Phosphatidylinositol-3,5-Bisphosphate: No Longer the Poor PIP2


Roberto J. Botelho,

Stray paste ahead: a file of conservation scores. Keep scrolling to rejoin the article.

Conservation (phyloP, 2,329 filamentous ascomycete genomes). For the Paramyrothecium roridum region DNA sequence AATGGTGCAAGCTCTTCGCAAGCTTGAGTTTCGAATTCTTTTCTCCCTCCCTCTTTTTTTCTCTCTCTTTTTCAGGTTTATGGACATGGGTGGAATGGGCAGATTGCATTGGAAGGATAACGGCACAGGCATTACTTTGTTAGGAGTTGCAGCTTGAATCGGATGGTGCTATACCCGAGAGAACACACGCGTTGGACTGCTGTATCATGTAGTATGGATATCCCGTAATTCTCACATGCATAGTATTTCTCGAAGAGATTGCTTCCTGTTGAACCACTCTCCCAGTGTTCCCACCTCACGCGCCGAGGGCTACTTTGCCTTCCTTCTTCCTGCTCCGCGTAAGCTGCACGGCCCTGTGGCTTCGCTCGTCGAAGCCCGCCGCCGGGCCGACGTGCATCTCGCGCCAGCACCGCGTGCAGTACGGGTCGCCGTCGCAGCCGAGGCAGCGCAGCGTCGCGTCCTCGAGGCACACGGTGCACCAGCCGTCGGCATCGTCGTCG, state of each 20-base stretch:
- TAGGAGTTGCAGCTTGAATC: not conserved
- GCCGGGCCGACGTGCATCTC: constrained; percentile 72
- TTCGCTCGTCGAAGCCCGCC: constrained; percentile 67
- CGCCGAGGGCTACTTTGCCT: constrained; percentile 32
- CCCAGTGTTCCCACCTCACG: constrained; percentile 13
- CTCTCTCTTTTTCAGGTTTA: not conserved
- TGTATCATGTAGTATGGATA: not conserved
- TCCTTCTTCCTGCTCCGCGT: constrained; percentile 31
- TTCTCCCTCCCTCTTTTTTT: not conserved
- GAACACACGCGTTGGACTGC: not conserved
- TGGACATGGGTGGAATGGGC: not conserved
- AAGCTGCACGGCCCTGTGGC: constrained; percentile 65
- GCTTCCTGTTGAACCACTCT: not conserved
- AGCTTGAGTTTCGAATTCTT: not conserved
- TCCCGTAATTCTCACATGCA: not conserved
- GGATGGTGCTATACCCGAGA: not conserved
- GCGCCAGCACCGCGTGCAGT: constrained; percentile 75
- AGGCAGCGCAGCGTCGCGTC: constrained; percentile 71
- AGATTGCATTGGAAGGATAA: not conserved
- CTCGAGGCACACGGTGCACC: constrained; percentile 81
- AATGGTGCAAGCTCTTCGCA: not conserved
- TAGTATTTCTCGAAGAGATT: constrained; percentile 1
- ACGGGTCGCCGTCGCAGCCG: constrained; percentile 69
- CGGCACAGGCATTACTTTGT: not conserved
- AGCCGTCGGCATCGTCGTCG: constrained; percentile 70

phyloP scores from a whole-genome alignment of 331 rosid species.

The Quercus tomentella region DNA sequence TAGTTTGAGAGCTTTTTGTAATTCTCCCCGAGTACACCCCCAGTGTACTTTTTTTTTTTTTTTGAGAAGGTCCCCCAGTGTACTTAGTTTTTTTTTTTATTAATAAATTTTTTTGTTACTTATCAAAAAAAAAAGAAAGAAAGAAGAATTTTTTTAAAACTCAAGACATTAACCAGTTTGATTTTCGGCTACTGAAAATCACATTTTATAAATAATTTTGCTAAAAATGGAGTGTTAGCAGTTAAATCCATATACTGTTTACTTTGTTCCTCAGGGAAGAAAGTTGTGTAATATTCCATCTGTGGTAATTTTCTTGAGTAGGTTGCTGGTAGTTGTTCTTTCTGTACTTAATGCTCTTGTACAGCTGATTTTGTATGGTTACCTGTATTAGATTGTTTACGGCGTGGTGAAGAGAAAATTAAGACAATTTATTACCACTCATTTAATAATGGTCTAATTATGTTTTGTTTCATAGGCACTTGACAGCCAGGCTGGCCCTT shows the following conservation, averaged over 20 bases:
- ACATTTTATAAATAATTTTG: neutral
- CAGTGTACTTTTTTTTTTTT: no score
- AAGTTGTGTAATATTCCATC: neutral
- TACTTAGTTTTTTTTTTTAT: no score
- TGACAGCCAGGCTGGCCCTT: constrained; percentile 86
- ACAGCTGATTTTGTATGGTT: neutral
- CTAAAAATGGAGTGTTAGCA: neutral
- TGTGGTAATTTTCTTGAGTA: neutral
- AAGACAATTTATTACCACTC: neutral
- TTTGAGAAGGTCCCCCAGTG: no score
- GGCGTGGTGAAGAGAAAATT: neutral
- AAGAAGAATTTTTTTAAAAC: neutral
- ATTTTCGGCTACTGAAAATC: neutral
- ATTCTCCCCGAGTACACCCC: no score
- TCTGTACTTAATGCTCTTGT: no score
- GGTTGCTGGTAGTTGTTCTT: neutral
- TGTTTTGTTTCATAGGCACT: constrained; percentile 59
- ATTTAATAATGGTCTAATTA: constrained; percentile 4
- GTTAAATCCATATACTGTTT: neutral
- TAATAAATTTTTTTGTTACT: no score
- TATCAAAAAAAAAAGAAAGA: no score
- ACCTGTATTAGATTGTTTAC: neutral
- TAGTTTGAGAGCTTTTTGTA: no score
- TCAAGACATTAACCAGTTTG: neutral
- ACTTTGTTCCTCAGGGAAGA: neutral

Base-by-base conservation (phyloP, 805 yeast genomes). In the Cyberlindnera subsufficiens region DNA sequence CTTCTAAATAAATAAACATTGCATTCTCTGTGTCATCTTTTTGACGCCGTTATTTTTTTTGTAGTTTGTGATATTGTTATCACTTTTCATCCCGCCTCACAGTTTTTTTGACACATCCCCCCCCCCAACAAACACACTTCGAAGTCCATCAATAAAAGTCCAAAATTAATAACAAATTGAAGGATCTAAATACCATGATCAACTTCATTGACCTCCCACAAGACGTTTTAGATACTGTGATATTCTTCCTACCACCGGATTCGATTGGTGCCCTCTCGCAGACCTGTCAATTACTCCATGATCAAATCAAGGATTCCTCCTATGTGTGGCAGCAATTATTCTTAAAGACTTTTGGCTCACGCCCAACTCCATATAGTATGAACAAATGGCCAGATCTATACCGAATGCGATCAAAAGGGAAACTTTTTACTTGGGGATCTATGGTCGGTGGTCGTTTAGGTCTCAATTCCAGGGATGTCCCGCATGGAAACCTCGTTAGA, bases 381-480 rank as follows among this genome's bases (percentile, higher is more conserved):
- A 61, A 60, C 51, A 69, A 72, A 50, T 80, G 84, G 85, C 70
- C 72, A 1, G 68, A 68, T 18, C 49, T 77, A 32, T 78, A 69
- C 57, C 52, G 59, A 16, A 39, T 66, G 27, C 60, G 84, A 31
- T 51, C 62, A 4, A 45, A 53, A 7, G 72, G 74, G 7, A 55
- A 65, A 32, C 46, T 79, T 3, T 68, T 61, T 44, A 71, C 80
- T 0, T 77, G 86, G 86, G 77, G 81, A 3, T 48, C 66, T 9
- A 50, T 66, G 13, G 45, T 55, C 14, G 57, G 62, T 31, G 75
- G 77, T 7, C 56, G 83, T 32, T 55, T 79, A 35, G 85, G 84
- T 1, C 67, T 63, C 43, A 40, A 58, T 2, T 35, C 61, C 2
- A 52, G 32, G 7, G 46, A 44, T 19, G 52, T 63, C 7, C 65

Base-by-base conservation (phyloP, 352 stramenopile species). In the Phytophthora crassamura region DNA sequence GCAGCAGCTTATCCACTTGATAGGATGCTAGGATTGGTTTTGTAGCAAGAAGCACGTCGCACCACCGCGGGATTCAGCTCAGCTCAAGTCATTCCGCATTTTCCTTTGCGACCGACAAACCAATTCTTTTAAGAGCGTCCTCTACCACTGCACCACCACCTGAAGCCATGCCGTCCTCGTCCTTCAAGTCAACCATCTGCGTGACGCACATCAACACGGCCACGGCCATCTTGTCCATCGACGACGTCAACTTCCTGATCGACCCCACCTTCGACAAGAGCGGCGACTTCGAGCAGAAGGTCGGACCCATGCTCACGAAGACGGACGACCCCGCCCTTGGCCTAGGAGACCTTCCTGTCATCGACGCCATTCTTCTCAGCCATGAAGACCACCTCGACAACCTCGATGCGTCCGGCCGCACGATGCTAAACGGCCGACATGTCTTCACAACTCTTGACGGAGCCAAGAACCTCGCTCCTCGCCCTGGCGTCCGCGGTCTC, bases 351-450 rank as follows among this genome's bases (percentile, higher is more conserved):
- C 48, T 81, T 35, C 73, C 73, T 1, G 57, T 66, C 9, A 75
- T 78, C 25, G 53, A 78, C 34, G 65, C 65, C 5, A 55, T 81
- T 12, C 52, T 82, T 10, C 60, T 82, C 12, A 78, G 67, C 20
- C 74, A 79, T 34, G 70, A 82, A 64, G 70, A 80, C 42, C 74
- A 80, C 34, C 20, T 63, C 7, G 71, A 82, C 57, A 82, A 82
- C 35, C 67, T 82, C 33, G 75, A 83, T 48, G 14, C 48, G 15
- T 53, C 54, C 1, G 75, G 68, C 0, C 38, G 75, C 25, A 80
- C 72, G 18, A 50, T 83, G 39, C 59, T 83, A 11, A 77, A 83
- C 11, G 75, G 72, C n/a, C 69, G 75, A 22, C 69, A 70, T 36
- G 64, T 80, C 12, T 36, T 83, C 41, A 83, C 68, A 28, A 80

Phosphoinositides play an important role in organelle identity by recruiting effector proteins to the host membrane organelle, thus decorating that organelle with molecular identity. Phosphatidylinositol-3,5-bisphos- phate [PtdIns(3,5)P2] is a low-abundance phosphoinositide that predominates in endolysosomes in higher eukaryotes and in the yeast vacuole. Compared to other phosphoinositides such as PtdIns(4,5)P2, our understanding of the regulation and function of PtdIns(3,5)P2 remained rudimentary until more recently. Here, we review many of the recent developments in PtdIns(3,5)P2 function and regulation. PtdIns(3,5)P2 is now known to espouse functions, not only in the regulation of endolysosome morphology, trafficking and acidification, but also in autophagy, signaling mediation in response to stresses and hormonal cues and control of membrane and ion transport. In fact, PtdIns(3,5)P2 misregulation is now linked with several human neuropathologies including Charcot-Marie-Tooth disease and amyotrophic lateral sclerosis. Given the functional versatility of PtdIns(3,5)P2, it is not surprising that regulation of PtdIns(3,5)P2 metabolism is proving rather elaborate. PtdIns(3,5)P2 synthesis and turnover are tightly coupled via a protein complex that includes the Fab1/PIKfyve lipid kinase and its antagonistic Fig4/Sac3 lipid phosphatase. Most interestingly, many PtdIns(3,5)P2 regulators play simultaneous roles in its synthesis and turnover.

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